Traffic fatalities up 8 percent

Greg Nash

The number of people who were killed in car crashes on U.S. roads increased by 8 percent in 2015, the National Safety Council (NSC) said Wednesday. 

The NSC said there were 38,300 people killed in car accidents in 2015, compared to 35,236 in 2014. 

The group said the increase was the largest percentage year-over-year jump in the number of car crash fatalities in 50 years. 

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“These numbers are serving notice: Americans take their safety on the roadways for granted,” said Deborah Hersman, president of the National Safety Council and former National Transportation Safety Board chairwoman.  

“Driving a car is one of the riskiest activities any of us undertake in spite of decades of vehicle design improvements and traffic safety advancements," Hersman continued. "Engage your defensive driving skills and stay alert so we can reverse this trend in 2016.” 

The NSC said the states with the largest increases in auto accident fatalities in 2015 were Oregon (27 percent), Georgia (22 percent), Florida (18 percent) and South Carolina (16 percent). 

The group said only 13 states had reductions in the number of car crash deaths last year, with New Mexico (20 percent), Kansas (7 percent) and New Jersey (2 percent) showing the biggest declines.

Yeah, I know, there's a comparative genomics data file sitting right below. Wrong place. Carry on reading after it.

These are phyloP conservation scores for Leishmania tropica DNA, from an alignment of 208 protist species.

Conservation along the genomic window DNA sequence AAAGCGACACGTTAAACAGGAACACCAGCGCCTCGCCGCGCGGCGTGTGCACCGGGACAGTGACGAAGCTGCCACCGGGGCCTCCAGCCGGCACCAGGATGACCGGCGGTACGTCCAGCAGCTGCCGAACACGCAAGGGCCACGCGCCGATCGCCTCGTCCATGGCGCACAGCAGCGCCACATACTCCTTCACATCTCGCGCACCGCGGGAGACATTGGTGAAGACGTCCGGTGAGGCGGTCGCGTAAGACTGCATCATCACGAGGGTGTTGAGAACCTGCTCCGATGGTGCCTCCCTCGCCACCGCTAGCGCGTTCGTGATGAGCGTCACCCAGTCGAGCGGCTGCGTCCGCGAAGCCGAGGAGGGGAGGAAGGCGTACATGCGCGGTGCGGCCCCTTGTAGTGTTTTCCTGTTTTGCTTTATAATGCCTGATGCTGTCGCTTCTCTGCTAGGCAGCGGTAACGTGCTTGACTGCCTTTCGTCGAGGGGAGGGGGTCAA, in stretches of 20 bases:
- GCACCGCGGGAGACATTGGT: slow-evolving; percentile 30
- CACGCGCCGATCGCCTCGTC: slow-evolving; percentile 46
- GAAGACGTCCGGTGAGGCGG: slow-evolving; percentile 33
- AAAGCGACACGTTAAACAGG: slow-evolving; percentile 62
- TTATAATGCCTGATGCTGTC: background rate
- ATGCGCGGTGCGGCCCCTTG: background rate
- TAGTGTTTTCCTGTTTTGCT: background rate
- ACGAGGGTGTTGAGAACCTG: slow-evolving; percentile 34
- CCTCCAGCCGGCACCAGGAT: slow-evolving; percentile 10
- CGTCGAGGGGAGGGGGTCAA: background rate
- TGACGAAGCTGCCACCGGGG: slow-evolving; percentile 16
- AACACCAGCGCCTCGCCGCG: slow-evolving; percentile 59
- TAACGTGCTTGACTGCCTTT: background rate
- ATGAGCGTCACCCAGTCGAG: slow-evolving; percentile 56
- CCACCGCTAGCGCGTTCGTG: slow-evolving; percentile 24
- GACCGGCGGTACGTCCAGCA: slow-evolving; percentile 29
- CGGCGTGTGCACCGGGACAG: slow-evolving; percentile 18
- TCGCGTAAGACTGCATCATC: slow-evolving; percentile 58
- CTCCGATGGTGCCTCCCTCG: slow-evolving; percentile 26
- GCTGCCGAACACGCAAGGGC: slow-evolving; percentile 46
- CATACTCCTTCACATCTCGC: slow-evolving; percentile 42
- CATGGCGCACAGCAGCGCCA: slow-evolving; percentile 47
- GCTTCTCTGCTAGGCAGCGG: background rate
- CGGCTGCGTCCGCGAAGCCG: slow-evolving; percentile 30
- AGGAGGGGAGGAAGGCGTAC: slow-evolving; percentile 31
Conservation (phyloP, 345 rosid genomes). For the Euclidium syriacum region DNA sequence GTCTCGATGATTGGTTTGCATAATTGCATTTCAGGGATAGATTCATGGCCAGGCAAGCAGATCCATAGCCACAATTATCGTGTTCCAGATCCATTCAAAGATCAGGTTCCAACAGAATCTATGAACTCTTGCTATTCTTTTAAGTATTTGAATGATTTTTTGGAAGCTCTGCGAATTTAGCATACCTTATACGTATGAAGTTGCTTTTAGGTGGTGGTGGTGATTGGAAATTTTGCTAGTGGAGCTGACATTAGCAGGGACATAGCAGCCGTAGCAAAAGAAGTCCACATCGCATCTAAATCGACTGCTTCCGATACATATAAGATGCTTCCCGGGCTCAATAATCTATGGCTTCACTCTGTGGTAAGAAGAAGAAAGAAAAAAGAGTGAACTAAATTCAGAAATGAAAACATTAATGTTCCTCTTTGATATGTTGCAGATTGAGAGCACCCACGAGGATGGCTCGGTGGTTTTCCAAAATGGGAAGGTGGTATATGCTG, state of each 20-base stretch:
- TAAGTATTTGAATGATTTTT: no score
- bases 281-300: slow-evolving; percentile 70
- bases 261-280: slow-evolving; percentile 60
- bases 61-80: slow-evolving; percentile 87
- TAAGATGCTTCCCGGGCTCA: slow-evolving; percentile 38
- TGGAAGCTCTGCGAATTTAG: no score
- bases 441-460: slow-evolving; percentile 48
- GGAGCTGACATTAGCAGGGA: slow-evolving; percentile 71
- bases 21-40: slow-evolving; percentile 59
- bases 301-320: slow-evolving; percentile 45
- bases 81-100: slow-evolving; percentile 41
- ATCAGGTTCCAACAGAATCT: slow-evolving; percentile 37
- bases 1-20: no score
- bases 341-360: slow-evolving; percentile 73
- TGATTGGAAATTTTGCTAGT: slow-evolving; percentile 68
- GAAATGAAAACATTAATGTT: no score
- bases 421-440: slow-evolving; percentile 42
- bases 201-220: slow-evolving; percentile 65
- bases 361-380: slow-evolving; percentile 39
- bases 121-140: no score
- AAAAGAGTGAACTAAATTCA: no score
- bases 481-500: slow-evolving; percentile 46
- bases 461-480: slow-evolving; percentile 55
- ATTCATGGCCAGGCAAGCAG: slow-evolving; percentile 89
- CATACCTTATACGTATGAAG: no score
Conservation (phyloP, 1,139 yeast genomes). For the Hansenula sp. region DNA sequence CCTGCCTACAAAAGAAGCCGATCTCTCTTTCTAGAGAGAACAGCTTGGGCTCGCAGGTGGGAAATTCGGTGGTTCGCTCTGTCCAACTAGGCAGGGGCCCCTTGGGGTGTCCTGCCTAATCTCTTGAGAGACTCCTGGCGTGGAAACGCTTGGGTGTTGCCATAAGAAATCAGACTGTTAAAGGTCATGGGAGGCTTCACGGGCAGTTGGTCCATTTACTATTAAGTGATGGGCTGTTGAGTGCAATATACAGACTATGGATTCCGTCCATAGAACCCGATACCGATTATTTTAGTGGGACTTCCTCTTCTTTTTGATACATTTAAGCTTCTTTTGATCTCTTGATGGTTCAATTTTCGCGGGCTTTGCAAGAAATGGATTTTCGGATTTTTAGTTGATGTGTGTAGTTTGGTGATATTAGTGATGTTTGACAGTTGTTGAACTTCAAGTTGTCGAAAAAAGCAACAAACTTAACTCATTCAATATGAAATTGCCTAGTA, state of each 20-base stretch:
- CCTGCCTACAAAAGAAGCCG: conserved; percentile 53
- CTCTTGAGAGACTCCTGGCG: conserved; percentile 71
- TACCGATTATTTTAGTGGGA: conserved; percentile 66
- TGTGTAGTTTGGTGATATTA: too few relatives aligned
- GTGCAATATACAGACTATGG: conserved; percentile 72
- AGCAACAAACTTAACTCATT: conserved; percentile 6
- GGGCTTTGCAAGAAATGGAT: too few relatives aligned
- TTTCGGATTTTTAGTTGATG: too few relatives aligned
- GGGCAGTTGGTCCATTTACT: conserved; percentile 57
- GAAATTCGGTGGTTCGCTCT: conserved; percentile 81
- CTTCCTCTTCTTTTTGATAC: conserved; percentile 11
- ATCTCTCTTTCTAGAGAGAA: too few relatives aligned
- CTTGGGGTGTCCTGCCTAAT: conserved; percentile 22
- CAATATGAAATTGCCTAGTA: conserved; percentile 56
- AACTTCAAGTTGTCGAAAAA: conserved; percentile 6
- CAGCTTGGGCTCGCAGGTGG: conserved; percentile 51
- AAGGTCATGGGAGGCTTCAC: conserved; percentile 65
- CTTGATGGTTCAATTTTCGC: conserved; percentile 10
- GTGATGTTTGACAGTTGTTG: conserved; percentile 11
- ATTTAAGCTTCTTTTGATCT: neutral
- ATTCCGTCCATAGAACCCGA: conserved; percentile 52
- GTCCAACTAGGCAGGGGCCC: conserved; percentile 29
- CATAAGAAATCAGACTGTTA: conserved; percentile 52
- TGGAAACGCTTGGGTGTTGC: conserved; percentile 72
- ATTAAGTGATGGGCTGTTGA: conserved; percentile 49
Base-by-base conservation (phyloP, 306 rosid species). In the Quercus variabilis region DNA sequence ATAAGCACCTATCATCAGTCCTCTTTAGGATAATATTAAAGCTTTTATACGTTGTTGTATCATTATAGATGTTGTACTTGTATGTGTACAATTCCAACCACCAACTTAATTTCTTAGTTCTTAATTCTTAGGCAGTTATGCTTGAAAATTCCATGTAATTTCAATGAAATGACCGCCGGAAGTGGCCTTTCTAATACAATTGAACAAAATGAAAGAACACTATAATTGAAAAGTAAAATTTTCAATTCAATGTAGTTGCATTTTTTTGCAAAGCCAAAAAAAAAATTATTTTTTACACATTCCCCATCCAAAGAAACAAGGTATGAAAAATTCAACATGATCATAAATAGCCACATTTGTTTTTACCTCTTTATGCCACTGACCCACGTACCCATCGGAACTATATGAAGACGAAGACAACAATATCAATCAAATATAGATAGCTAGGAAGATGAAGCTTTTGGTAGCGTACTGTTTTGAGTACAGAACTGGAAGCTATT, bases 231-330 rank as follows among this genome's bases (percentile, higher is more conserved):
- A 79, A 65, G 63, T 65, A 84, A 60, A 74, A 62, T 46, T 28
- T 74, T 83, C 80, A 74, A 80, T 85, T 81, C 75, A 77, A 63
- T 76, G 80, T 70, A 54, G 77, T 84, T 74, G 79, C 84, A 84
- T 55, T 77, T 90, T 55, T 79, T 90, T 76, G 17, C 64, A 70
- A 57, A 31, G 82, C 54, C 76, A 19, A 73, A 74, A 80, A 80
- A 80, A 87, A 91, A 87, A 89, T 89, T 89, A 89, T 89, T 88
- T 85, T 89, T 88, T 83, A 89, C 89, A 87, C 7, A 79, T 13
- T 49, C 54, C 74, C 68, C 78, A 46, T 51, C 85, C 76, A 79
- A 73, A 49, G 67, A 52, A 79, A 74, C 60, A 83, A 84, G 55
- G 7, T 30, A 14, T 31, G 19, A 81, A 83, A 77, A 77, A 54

The NSC attributed the increase in traffic fatalities to a rise in driving in the U.S. that has been tied to improving economic conditions in the nation.  

"While many factors likely contributed to the fatality increase, a stronger economy and lower unemployment rates are likely at the core of the trend," the group said. 

"Average gas prices were 28 percent lower in 2015 than in 2014 and are projected to continue dropping this year, making driving more affordable for many Americans," the NSC continued. "The U.S. Department of Transportation estimates a 3.5 percent increase in the number of miles driven in 2015 compared to 2014."